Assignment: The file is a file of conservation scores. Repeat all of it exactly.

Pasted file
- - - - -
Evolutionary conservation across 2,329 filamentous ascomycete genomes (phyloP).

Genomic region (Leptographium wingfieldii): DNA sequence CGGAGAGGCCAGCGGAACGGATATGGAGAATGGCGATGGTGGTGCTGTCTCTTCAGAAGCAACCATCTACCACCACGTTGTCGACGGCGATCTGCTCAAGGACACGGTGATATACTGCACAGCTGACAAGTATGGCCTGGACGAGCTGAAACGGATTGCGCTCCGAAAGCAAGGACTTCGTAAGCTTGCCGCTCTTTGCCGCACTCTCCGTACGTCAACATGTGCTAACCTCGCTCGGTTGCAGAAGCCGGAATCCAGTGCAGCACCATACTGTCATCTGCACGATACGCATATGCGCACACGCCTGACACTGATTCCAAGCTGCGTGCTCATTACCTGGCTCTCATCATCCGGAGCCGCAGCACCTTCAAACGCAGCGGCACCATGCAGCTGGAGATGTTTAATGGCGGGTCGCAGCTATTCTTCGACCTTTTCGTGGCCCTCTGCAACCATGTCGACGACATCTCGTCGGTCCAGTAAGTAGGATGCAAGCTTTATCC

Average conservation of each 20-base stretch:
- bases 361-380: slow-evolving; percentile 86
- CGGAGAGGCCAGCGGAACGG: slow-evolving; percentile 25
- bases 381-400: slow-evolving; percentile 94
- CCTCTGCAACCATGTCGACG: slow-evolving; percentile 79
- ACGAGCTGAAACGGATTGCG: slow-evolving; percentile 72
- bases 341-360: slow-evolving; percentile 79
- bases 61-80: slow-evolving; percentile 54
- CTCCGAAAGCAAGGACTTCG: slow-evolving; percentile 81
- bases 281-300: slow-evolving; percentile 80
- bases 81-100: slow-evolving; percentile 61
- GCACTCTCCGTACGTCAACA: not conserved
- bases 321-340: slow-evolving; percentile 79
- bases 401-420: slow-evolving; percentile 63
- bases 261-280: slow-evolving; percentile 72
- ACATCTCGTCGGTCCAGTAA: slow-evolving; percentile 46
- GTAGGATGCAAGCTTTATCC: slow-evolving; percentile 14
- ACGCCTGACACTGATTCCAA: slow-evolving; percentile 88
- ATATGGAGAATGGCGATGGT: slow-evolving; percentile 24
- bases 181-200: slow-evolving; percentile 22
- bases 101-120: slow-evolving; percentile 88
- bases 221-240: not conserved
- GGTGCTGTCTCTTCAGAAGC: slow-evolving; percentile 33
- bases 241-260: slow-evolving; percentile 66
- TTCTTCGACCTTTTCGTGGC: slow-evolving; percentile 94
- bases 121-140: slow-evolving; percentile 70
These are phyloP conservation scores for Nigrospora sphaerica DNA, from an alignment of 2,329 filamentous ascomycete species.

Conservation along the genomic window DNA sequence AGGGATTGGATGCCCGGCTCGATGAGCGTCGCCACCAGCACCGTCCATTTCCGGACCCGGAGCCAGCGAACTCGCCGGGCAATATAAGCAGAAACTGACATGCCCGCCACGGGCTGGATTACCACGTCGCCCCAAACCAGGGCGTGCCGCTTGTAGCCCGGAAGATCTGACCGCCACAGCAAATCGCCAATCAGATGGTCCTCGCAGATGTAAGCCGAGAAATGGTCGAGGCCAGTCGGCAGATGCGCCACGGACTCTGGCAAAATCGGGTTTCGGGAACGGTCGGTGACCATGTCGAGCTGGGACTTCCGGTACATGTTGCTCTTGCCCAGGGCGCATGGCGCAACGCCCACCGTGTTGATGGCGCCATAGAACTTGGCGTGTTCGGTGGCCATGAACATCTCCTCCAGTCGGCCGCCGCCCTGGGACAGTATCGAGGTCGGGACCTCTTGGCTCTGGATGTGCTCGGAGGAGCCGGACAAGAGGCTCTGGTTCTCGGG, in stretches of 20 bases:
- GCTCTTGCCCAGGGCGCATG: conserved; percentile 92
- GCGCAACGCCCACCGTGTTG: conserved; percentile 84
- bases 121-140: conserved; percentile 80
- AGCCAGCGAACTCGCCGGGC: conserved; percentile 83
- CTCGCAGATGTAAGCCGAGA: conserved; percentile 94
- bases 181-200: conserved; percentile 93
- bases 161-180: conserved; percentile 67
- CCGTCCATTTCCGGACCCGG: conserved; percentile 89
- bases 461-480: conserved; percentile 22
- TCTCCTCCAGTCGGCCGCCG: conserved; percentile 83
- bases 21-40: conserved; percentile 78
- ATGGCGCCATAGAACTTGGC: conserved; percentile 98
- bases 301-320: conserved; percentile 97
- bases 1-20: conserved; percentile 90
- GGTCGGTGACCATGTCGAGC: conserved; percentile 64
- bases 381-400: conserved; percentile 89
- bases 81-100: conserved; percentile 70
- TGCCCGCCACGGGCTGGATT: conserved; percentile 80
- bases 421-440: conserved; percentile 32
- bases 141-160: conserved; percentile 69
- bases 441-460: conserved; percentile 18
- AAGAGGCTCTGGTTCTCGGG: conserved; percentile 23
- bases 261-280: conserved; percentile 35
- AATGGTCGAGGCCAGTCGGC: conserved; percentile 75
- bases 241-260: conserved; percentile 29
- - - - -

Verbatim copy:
Evolutionary conservation across 2,329 filamentous ascomycete genomes (phyloP).

Genomic region (Leptographium wingfieldii): DNA sequence CGGAGAGGCCAGCGGAACGGATATGGAGAATGGCGATGGTGGTGCTGTCTCTTCAGAAGCAACCATCTACCACCACGTTGTCGACGGCGATCTGCTCAAGGACACGGTGATATACTGCACAGCTGACAAGTATGGCCTGGACGAGCTGAAACGGATTGCGCTCCGAAAGCAAGGACTTCGTAAGCTTGCCGCTCTTTGCCGCACTCTCCGTACGTCAACATGTGCTAACCTCGCTCGGTTGCAGAAGCCGGAATCCAGTGCAGCACCATACTGTCATCTGCACGATACGCATATGCGCACACGCCTGACACTGATTCCAAGCTGCGTGCTCATTACCTGGCTCTCATCATCCGGAGCCGCAGCACCTTCAAACGCAGCGGCACCATGCAGCTGGAGATGTTTAATGGCGGGTCGCAGCTATTCTTCGACCTTTTCGTGGCCCTCTGCAACCATGTCGACGACATCTCGTCGGTCCAGTAAGTAGGATGCAAGCTTTATCC

Average conservation of each 20-base stretch:
- bases 361-380: slow-evolving; percentile 86
- CGGAGAGGCCAGCGGAACGG: slow-evolving; percentile 25
- bases 381-400: slow-evolving; percentile 94
- CCTCTGCAACCATGTCGACG: slow-evolving; percentile 79
- ACGAGCTGAAACGGATTGCG: slow-evolving; percentile 72
- bases 341-360: slow-evolving; percentile 79
- bases 61-80: slow-evolving; percentile 54
- CTCCGAAAGCAAGGACTTCG: slow-evolving; percentile 81
- bases 281-300: slow-evolving; percentile 80
- bases 81-100: slow-evolving; percentile 61
- GCACTCTCCGTACGTCAACA: not conserved
- bases 321-340: slow-evolving; percentile 79
- bases 401-420: slow-evolving; percentile 63
- bases 261-280: slow-evolving; percentile 72
- ACATCTCGTCGGTCCAGTAA: slow-evolving; percentile 46
- GTAGGATGCAAGCTTTATCC: slow-evolving; percentile 14
- ACGCCTGACACTGATTCCAA: slow-evolving; percentile 88
- ATATGGAGAATGGCGATGGT: slow-evolving; percentile 24
- bases 181-200: slow-evolving; percentile 22
- bases 101-120: slow-evolving; percentile 88
- bases 221-240: not conserved
- GGTGCTGTCTCTTCAGAAGC: slow-evolving; percentile 33
- bases 241-260: slow-evolving; percentile 66
- TTCTTCGACCTTTTCGTGGC: slow-evolving; percentile 94
- bases 121-140: slow-evolving; percentile 70
These are phyloP conservation scores for Nigrospora sphaerica DNA, from an alignment of 2,329 filamentous ascomycete species.

Conservation along the genomic window DNA sequence AGGGATTGGATGCCCGGCTCGATGAGCGTCGCCACCAGCACCGTCCATTTCCGGACCCGGAGCCAGCGAACTCGCCGGGCAATATAAGCAGAAACTGACATGCCCGCCACGGGCTGGATTACCACGTCGCCCCAAACCAGGGCGTGCCGCTTGTAGCCCGGAAGATCTGACCGCCACAGCAAATCGCCAATCAGATGGTCCTCGCAGATGTAAGCCGAGAAATGGTCGAGGCCAGTCGGCAGATGCGCCACGGACTCTGGCAAAATCGGGTTTCGGGAACGGTCGGTGACCATGTCGAGCTGGGACTTCCGGTACATGTTGCTCTTGCCCAGGGCGCATGGCGCAACGCCCACCGTGTTGATGGCGCCATAGAACTTGGCGTGTTCGGTGGCCATGAACATCTCCTCCAGTCGGCCGCCGCCCTGGGACAGTATCGAGGTCGGGACCTCTTGGCTCTGGATGTGCTCGGAGGAGCCGGACAAGAGGCTCTGGTTCTCGGG, in stretches of 20 bases:
- GCTCTTGCCCAGGGCGCATG: conserved; percentile 92
- GCGCAACGCCCACCGTGTTG: conserved; percentile 84
- bases 121-140: conserved; percentile 80
- AGCCAGCGAACTCGCCGGGC: conserved; percentile 83
- CTCGCAGATGTAAGCCGAGA: conserved; percentile 94
- bases 181-200: conserved; percentile 93
- bases 161-180: conserved; percentile 67
- CCGTCCATTTCCGGACCCGG: conserved; percentile 89
- bases 461-480: conserved; percentile 22
- TCTCCTCCAGTCGGCCGCCG: conserved; percentile 83
- bases 21-40: conserved; percentile 78
- ATGGCGCCATAGAACTTGGC: conserved; percentile 98
- bases 301-320: conserved; percentile 97
- bases 1-20: conserved; percentile 90
- GGTCGGTGACCATGTCGAGC: conserved; percentile 64
- bases 381-400: conserved; percentile 89
- bases 81-100: conserved; percentile 70
- TGCCCGCCACGGGCTGGATT: conserved; percentile 80
- bases 421-440: conserved; percentile 32
- bases 141-160: conserved; percentile 69
- bases 441-460: conserved; percentile 18
- AAGAGGCTCTGGTTCTCGGG: conserved; percentile 23
- bases 261-280: conserved; percentile 35
- AATGGTCGAGGCCAGTCGGC: conserved; percentile 75
- bases 241-260: conserved; percentile 29